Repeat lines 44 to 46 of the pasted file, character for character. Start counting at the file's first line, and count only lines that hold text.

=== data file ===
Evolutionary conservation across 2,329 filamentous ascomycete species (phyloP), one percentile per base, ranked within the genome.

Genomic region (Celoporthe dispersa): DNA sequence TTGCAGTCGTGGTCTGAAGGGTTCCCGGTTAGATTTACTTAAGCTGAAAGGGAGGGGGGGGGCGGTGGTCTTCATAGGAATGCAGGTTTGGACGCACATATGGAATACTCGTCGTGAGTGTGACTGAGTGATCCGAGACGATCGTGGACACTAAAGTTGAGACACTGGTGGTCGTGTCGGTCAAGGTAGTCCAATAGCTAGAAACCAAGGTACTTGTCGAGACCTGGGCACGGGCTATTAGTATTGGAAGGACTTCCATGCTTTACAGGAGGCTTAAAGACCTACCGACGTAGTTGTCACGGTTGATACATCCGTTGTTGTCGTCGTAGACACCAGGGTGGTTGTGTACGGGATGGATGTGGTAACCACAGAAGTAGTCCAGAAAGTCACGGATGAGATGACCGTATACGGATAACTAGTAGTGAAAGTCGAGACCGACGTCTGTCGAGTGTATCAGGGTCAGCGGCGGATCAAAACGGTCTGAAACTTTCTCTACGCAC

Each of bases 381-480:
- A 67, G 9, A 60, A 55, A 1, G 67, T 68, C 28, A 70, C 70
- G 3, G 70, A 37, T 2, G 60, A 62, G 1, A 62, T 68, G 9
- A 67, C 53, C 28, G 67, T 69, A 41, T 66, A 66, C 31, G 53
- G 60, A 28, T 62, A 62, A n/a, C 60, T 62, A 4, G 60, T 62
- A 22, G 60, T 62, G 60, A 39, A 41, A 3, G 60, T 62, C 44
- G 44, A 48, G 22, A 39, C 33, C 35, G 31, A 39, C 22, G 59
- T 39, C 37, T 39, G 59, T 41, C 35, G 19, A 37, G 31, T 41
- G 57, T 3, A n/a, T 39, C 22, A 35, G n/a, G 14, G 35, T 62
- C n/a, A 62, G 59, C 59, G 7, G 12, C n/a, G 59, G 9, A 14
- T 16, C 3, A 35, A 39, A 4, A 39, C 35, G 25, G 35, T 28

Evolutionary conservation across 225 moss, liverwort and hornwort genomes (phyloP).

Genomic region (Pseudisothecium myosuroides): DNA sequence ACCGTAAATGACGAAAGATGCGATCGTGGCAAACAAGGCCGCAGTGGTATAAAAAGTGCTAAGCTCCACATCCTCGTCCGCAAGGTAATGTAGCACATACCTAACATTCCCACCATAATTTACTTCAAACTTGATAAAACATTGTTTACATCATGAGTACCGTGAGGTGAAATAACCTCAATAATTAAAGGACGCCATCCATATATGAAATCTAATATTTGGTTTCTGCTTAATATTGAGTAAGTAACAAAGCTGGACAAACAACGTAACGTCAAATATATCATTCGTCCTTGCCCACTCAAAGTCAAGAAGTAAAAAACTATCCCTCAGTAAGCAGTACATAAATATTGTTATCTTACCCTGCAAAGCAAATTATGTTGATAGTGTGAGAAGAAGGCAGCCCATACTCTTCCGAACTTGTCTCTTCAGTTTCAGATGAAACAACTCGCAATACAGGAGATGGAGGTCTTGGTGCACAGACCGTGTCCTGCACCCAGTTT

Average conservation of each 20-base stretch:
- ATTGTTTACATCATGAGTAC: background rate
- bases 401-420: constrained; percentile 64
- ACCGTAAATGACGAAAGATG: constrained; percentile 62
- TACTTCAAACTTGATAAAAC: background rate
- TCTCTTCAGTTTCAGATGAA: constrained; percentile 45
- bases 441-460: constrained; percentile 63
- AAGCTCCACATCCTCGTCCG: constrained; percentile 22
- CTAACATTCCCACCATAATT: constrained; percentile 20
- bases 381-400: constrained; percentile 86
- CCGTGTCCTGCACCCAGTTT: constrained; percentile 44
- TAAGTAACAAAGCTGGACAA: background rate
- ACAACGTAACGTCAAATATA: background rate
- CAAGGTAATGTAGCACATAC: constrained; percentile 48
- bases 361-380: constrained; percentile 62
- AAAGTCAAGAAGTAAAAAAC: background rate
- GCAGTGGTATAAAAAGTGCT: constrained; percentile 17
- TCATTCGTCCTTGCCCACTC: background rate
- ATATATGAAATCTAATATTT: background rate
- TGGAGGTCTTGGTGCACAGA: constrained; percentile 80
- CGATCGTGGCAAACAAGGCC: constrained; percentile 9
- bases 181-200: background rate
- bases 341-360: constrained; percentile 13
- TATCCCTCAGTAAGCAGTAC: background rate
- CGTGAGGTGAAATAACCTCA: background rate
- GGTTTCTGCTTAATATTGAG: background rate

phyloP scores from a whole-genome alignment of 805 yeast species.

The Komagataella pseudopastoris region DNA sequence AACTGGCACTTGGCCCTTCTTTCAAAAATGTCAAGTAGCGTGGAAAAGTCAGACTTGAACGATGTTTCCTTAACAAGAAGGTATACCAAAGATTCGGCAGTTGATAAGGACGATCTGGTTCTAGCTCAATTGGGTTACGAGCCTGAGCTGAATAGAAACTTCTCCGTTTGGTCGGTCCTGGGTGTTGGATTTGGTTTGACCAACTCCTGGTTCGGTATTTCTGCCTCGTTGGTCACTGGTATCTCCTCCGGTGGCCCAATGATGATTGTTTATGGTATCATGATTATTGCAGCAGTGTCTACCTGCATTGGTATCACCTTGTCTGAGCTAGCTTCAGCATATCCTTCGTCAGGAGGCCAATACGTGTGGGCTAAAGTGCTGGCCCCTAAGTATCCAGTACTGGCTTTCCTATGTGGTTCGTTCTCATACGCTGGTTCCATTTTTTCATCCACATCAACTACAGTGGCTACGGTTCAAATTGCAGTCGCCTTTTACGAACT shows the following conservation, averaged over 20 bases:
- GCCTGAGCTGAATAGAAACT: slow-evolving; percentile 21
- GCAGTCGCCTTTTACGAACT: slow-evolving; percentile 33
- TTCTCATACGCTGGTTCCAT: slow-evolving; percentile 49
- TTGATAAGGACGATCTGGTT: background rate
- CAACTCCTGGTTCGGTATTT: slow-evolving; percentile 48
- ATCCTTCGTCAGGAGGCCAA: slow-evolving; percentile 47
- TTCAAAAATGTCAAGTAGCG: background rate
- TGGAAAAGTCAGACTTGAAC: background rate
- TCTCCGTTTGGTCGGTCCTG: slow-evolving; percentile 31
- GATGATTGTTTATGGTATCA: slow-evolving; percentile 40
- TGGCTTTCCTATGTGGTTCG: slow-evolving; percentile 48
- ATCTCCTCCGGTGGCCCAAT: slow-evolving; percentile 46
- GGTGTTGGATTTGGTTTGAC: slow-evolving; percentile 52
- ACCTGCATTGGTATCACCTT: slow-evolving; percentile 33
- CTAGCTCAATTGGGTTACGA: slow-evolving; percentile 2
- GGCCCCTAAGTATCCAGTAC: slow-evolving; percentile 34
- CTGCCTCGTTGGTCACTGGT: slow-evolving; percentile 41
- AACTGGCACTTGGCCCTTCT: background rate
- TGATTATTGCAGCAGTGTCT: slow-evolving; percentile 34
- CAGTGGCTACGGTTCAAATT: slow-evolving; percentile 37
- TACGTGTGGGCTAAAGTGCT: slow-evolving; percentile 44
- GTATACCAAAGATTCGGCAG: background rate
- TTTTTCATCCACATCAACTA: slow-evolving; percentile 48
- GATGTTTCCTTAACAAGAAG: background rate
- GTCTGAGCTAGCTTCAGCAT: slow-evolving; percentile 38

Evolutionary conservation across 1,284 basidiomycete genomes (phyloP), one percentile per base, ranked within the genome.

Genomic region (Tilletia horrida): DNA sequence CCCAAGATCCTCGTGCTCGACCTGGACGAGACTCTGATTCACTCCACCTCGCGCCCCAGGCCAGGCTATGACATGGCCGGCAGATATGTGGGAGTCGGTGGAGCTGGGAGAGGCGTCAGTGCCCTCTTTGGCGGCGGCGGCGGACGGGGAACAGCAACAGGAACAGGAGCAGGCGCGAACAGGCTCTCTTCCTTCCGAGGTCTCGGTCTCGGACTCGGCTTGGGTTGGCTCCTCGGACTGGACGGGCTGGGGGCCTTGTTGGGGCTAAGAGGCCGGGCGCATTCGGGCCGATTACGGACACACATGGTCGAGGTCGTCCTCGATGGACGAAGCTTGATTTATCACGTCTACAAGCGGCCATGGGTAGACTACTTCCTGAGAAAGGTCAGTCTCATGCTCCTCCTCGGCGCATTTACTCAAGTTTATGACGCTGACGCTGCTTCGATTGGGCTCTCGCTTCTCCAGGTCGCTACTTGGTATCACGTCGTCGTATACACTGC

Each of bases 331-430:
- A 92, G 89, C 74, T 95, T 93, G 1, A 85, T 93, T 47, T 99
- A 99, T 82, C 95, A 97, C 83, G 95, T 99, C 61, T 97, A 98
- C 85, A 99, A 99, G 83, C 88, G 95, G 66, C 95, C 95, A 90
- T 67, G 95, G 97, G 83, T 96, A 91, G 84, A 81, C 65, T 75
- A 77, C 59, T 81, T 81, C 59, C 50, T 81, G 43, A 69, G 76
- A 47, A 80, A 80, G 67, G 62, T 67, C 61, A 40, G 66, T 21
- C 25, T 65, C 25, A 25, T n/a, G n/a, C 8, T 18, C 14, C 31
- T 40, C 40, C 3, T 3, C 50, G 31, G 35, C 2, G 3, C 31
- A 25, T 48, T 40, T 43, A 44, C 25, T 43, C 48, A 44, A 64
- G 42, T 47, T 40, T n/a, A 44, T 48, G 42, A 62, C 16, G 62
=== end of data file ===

- GCCTGAGCTGAATAGAAACT: slow-evolving; percentile 21
- GCAGTCGCCTTTTACGAACT: slow-evolving; percentile 33
- TTCTCATACGCTGGTTCCAT: slow-evolving; percentile 49